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China Trial of Taiwanese Activist Highlights Discrepancy in Democratization, Rule of Law


Pro-democracy protesters carry a photo of detained Taiwanese rights activist Lee Ming-Che (L) and other activists during a demonstration in Hong Kong, China, Sept. 11, 2017.

A court in China’s southern Hunan province Monday put Taiwanese rights activist Lee Ming-che, alongside a Chinese national Peng Yuhua, on trial, in which both pleaded guilty to charges of inciting state subversion.

But analysts outside China denounced it as “a farce” or “another show trial,” saying Hunan’s court hearing has highlighted nothing but a huge discrepancy in the level of democratization and rule of law between Taiwan and China.

They demanded Chinese authorities to immediately set Lee free while the Chinese court wrapped up its four-hour-long hearing on Monday by announcing it would reach a verdict on a later date.

Open trial?

According to video clips posted on the court’s official Weibo account for public viewing, prosecutors in the city of Yueyang accused Peng and Lee of having organized discussion groups on social media platforms including QQ, Wechat and Facebook since 2012 to advocate for a democratic multi-party system and free elections in China in a bid to attempt to oust the ruling Communist Party.

Prosecutors argued both have violated Criminal Law Article 105, under which they may be subject to a sentence of three to 10 years or more than 10 years if they are concluded to be the principle culprit behind the subversion scheme.

Peng, 37, was said to be the main initiator, who established the group and organized private gatherings to discuss the political pursuit for a multi-party system, while Lee, 42, worked as a manager in charge of personnel training.

Prosecutors described Lee’s comments online as highly critical of the Chinese government and its socialist political regime while endorsing Western political and democratic values.

Forced confession?

In response to the prosecutors’ accusations, both Peng and Lee openly pleaded guilty and showed remorse in court.

Peng said he regretted his past ignorance.

“My criminal act had made a negative impact on the society with an adverse consequence. And I’ve deeply hurt my family. I now truly regret it,” he told the court.

Lee said that his political understanding about China was misguided by some Taiwanese media, which are unfriendly to China.

“My past ideological thoughts and knowledge [about China] are incorrect, from which, I’ve committed these crimes. I now plead guilty and confess,” Lee told the court, where his mother and wife were also present.

FILE - In this photo taken March 24, 2017, Lee Ching-yu, third from right holds up a photo of her missing husband and Taiwanese pro-democracy activist Lee Ming-che during a press conference.
FILE - In this photo taken March 24, 2017, Lee Ching-yu, third from right holds up a photo of her missing husband and Taiwanese pro-democracy activist Lee Ming-che during a press conference.

Lee’s wife previously predicted her husband would be forced to plead guilty in court in exchange for his freedom or a lenient sentence.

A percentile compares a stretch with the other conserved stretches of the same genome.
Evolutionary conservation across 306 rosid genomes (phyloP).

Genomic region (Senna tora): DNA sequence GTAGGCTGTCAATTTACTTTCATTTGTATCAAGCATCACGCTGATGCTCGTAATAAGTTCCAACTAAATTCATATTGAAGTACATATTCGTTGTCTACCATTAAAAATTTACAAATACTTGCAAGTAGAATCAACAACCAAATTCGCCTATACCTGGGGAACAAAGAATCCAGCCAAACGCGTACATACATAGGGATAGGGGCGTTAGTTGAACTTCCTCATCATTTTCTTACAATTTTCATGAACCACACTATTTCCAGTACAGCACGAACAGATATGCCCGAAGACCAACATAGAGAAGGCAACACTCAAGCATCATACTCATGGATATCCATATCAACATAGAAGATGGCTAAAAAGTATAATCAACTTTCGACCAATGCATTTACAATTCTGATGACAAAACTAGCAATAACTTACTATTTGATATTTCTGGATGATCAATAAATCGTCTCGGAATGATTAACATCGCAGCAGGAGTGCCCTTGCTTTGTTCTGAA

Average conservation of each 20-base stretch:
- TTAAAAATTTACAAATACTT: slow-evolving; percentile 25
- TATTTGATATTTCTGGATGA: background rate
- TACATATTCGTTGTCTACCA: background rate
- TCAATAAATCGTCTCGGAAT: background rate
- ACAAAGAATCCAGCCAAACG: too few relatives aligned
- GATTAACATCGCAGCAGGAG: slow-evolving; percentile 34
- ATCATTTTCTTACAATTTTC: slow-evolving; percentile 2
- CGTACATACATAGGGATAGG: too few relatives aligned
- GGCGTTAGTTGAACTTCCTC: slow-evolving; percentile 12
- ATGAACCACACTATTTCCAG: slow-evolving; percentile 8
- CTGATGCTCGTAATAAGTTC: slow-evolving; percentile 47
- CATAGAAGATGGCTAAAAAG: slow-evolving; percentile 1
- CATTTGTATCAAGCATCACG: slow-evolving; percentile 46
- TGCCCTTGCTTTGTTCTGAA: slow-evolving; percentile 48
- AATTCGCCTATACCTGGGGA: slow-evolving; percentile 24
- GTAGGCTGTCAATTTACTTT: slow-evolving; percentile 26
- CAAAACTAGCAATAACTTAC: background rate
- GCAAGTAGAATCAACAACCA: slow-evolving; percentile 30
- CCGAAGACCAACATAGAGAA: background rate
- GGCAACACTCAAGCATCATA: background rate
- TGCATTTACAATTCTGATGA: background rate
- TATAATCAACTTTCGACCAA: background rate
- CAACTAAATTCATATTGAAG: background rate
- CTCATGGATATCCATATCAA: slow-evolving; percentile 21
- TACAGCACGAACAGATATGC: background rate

She has long argued China has illegally arrested and disappeared Lee, formerly a journalist and a human rights activist, for almost six months, during which he was deprived of rights to defend for himself.

China’s rule of law

But Zhu Songling, a professor of Taiwan Studies in Beijing Union University, disagreed.

“Only Lee himself can say if he was coerced to confess. No one can speak on behalf of him. Don’t interfere with the suspect’s own will and free expression. That would be a violation of his personal freedom,” Zhu told VOA.

The professor praised Monday’s trial as transparent and lawful, which sent a message to all nationals including those in Taiwan to abide by the country’s related national security laws.

But analysts outside China insisted Lee isn’t guilty.

Free expression of political ideas

In a free and democratic society, Lee enjoys every right to freely express his political thoughts, said fellow Taiwanese rights activist Xiao Yiming, who described Lee as a “prisoner of conscience” in China.

Tseng Chien-yuan, an associate professor at Chung Hua University in Taiwan, also argued only a few totalitarian regimes in the world will put prisoners of conscience behind bars.

“[It’s unbelievable] that those who advocate a democratic multi-party system would be seen as [traitors]. Only authoritarian regimes in the world still enforce such laws,” Tseng said.

“China may have put on a legal show. But to the world, it was a farce to showcase [how outdated] China’s implementation of rule of law,” the professor said.

Outdated laws

In accordance with international laws, China shouldn’t have had put Lee on trial as he is a national from Taiwan, and certainly shares different political ideology, the professor said. Beijing sees Taiwan as a renege territory, although the People's Republic of China has never ruled the island.

In a written statement, the ruling Democratic Progressive Party in Taiwan accused China of having wrongly put Lee on trial for national security reasons as he has long been a non-government organization worker who has devoted himself to the pursuit of universal values, including democracy and human rights.

Many pro-democracy activists in Hong Kong also threw their support behind Lee, organizing a street parade on Monday afternoon to call on Chinese authorities to free Lee and many other prisoners of conscience in China.

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